First impression on unpacking the Q702 test unit was the solid feel and clean, minimalist styling.
Promise SmartStor NS4600 NAS device
Promise's SmartStor NS4600 NAS offers up to 8TB of storage
- Fast, Snapshot backup and NAS replication options, DLNA compatibility, sleek design
- Can't use external hard drives that don't have their own power supply, poor software and Web-based interfaces, flimsy drive rails
Promise's NAS device for homes and small businesses is great as a central storage device, thanks to fast throughput speeds. Unfortunately, it's let down by a poor set-up process and an odd plug-in system.
Price$ 700.00 (AUD)
Buy now (Selling at 5 stores)
The Promise SmartStor NS4600 4-bay network-attached storage (NAS) device can provide up to 8TB of storage for the home or a small business. It performed well in our file transfer tests and has an attractive design. However the configuration software and Web interface are difficult to use and its backup options could be improved.
The Promise SmartStor NS4600 is certainly one of the sleeker looking NAS devices we've seen, with rounded edges and a glossy black case. Neon blue LEDs indicate disk power and operation, as well as network and general activity. The only physical button on the SmartStor's front panel initiates the scheduled Snapshot one-touch backup function, which provides up to four restore points on a specified volume.
On the back of the SmartStor NS4600 NAS device there is a Gigabit Ethernet port, a power button, two USB ports and an eSATA port. The USB ports can be used to access flash drives and share USB printers. Unfortunately, they won't work with external hard drives that don't have an external power supply, and the USB and eSATA ports don't support HFS or NTFS file systems; only FAT32 and EXT3 support is available.
Despite the attractive design, the SmartStor NS4600 NAS device's build quality could be improved. It has a plastic feel and employs small plastic rails instead of the larger drive trays found on the Proware DN-500A-CM and QNAP TS-439 Pro Turbo NAS. Promise claims the rails prevent drive vibration, but we haven't noticed this problem on other NAS devices.
Screwing drives into the rails can be difficult and inserting and removing the drives isn't easy either; we would have preferred metal trays instead. Drive bays can't be locked individually, but you can lock the drive bay door to keep out prying hands. The drives are hot-swappable and can be configured to RAID levels 0, 1, 5 and 10; there is no JBOD option.
The set-up process isn't as intuitive as it is with friendlier NAS devices like the Western Digital Sharespace. The SmartStor NS4600 NAS device isn't visible on a network until drive volumes are configured, which can be done through the accompanying SmartNAVI software. The software discovers available NAS devices and provides an icon-based replacement for the Web interface. It can be used on either Windows PCs or Macs.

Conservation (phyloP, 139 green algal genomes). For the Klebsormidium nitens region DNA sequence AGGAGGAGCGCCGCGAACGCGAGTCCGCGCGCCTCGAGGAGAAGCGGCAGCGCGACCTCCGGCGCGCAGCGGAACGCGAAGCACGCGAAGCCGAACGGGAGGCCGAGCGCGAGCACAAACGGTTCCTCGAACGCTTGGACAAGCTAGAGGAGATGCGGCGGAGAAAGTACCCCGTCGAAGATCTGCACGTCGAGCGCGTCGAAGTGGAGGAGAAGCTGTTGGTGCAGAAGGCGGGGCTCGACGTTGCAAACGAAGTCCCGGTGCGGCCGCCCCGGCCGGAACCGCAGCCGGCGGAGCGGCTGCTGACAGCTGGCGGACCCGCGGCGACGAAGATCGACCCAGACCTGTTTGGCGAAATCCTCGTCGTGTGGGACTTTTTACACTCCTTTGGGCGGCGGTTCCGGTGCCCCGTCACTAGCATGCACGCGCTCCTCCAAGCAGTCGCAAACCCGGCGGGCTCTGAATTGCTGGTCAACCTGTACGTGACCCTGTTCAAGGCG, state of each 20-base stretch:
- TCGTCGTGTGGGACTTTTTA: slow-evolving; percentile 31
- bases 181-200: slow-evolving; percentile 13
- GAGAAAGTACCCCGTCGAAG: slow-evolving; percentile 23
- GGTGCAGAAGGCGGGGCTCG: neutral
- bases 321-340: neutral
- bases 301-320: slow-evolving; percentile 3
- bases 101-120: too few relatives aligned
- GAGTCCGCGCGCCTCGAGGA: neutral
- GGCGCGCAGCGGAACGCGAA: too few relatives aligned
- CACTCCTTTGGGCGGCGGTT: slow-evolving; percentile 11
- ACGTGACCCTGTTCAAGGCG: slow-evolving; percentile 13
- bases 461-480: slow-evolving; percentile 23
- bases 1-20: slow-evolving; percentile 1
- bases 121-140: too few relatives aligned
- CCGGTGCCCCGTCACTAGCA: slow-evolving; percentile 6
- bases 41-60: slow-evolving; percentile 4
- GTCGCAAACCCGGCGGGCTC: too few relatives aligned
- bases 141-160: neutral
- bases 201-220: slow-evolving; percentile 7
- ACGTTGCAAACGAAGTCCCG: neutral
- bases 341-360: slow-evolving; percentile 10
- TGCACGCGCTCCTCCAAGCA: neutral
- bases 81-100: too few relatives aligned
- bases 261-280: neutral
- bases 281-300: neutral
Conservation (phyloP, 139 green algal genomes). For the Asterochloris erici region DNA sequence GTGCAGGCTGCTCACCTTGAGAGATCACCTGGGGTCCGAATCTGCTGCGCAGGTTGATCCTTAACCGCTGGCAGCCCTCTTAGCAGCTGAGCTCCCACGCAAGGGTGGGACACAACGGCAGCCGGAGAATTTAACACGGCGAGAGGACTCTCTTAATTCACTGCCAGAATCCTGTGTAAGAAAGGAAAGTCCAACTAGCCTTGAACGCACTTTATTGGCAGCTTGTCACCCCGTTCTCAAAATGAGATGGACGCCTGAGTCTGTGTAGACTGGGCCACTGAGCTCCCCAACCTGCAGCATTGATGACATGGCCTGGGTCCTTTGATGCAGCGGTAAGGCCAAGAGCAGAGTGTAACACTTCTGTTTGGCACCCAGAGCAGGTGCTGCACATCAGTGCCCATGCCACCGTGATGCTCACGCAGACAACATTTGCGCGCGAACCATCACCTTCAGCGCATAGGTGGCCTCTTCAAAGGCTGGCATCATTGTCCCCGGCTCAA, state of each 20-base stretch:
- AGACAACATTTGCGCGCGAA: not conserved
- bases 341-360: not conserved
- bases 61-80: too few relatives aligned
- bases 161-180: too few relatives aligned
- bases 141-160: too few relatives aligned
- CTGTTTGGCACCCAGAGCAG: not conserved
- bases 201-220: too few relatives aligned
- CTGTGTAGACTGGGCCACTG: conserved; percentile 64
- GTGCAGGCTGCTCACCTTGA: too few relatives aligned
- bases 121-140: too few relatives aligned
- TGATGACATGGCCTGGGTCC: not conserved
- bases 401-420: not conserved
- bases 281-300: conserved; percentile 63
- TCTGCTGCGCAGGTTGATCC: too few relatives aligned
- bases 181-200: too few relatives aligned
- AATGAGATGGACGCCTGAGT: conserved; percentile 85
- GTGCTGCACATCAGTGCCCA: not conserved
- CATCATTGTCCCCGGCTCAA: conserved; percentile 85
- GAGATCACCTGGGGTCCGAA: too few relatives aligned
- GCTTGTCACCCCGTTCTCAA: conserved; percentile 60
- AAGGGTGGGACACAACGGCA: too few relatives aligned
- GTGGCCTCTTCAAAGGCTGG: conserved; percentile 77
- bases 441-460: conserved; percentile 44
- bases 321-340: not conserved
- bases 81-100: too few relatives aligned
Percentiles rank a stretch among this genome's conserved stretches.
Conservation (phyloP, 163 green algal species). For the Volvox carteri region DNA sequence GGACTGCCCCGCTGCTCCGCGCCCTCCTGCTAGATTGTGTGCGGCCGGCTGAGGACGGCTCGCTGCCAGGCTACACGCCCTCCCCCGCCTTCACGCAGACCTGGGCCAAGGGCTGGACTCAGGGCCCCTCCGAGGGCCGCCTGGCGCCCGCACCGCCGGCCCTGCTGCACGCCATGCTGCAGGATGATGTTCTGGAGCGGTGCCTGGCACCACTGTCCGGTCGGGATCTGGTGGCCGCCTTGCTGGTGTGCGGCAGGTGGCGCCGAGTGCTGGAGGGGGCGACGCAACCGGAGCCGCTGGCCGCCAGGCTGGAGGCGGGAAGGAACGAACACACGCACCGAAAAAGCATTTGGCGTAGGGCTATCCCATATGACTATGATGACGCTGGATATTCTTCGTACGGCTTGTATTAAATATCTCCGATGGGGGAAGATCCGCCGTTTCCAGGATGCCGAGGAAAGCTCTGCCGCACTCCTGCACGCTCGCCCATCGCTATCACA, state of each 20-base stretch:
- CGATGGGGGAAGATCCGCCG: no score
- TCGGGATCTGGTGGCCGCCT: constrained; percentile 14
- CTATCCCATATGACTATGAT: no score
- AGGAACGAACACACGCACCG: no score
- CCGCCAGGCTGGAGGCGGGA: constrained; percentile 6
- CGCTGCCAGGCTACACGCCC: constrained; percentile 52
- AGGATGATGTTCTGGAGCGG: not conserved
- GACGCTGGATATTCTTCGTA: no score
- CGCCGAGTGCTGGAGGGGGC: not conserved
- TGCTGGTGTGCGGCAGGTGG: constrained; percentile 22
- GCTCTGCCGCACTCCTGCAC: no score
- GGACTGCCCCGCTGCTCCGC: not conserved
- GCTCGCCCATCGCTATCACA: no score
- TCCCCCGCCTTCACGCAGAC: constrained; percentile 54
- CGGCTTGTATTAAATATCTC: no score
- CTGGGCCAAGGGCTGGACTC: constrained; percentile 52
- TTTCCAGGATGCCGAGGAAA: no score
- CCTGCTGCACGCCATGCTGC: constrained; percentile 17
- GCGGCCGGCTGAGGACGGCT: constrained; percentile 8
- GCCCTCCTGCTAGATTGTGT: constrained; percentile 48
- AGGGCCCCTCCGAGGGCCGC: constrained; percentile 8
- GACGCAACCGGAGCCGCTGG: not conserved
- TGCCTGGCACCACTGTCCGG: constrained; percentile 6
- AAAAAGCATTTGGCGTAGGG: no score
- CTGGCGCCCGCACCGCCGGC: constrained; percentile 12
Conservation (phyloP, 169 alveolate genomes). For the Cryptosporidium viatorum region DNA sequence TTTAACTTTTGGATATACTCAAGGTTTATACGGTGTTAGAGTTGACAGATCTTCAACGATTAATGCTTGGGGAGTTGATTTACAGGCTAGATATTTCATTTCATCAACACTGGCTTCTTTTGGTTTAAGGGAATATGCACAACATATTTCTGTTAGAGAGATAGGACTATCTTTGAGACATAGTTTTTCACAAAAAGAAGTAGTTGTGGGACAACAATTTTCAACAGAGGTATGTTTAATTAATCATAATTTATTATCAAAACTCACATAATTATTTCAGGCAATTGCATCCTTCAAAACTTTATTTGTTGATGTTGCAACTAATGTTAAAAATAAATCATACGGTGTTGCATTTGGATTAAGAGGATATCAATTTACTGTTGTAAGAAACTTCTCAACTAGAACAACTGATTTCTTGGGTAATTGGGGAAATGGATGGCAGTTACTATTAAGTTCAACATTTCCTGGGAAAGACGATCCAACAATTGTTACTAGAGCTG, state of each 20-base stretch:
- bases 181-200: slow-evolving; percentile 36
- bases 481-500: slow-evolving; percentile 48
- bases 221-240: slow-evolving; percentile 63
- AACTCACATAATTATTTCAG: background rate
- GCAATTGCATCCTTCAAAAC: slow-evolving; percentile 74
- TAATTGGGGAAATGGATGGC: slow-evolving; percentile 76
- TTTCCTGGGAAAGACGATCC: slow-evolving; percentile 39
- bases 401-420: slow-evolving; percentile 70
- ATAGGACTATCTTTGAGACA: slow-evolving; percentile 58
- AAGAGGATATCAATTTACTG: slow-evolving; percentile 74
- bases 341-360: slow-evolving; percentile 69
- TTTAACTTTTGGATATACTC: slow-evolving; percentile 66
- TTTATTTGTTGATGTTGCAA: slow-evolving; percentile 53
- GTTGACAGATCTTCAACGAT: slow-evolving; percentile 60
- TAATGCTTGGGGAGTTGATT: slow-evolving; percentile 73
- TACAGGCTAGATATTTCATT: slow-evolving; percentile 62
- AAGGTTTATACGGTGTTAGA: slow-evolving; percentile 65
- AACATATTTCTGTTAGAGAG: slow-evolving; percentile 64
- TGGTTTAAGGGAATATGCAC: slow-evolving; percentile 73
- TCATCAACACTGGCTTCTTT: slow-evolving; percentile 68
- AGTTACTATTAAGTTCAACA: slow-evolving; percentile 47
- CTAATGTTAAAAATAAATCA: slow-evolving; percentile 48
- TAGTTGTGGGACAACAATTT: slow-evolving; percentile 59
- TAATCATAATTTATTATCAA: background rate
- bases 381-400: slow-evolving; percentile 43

SmartNAVI allows you to set up the drive's volumes, configure basic media and download functions, manage user settings and set quotas, as well as share folders. Unfortunately, we often found ourselves resorting to the Web interface to make even basic changes. The DLNA (Digital Living Network Alliance) server and the download functions, for instance, are both disabled by default and must be enabled from within the plug-in manager, which is only available through the Web interface. The Web interface has an archaic design, but it at least provides the options that are required to get the NAS device fully functional.
iTunes and UPnP server capabilities are offered, and you can stream to DLNA-compatible devices. eDonkey and BitTorrent downloads can be scheduled, and backup options include the Snapshot feature and NAS-to-NAS replication.
The Promise SmartStor NS4600 NAS device was quite fast during our tests. In Intel's NAS Performance Toolkit it performed well in the HD playback and Restore tests, achieving read speeds of 38 megabytes per second and 65.4MBps, respectively. Write-based backup tasks were slightly slower, averaging 27MBps.
With four 1TB Seagate Barracuda 7200.11 drives configured in RAID 0, the NAS device wrote 20GB worth of 3-4GB files at a rate of 35.5MBps, read them at 63.3MBps, and performed a simultaneous read/write task at 19.5MBps. In a small file transfer test — copying 3GB of 1MB individual files — it wrote at 22.5MBps, read at 28.3MBps and performed a simultaneous read/write at 11.9MBps.
Though it looks sleek and is very quick, the Promise SmartStor NS4600 NAS device is let down by poor software. We were also disappointed that we couldn't back up external hard drives.
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GGG Evaluation Team
For work use, Microsoft Word and Excel programs pre-installed on the device are adequate for preparing short documents.
The Fujitsu LifeBook UH574 allowed for great mobility without being obnoxiously heavy or clunky. Its twelve hours of battery life did not disappoint.
The screen was particularly good. It is bright and visible from most angles, however heat is an issue, particularly around the Windows button on the front, and on the back where the battery housing is located.
My first impression after unboxing the Q702 is that it is a nice looking unit. Styling is somewhat minimalist but very effective. The tablet part, once detached, has a nice weight, and no buttons or switches are located in awkward or intrusive positions.
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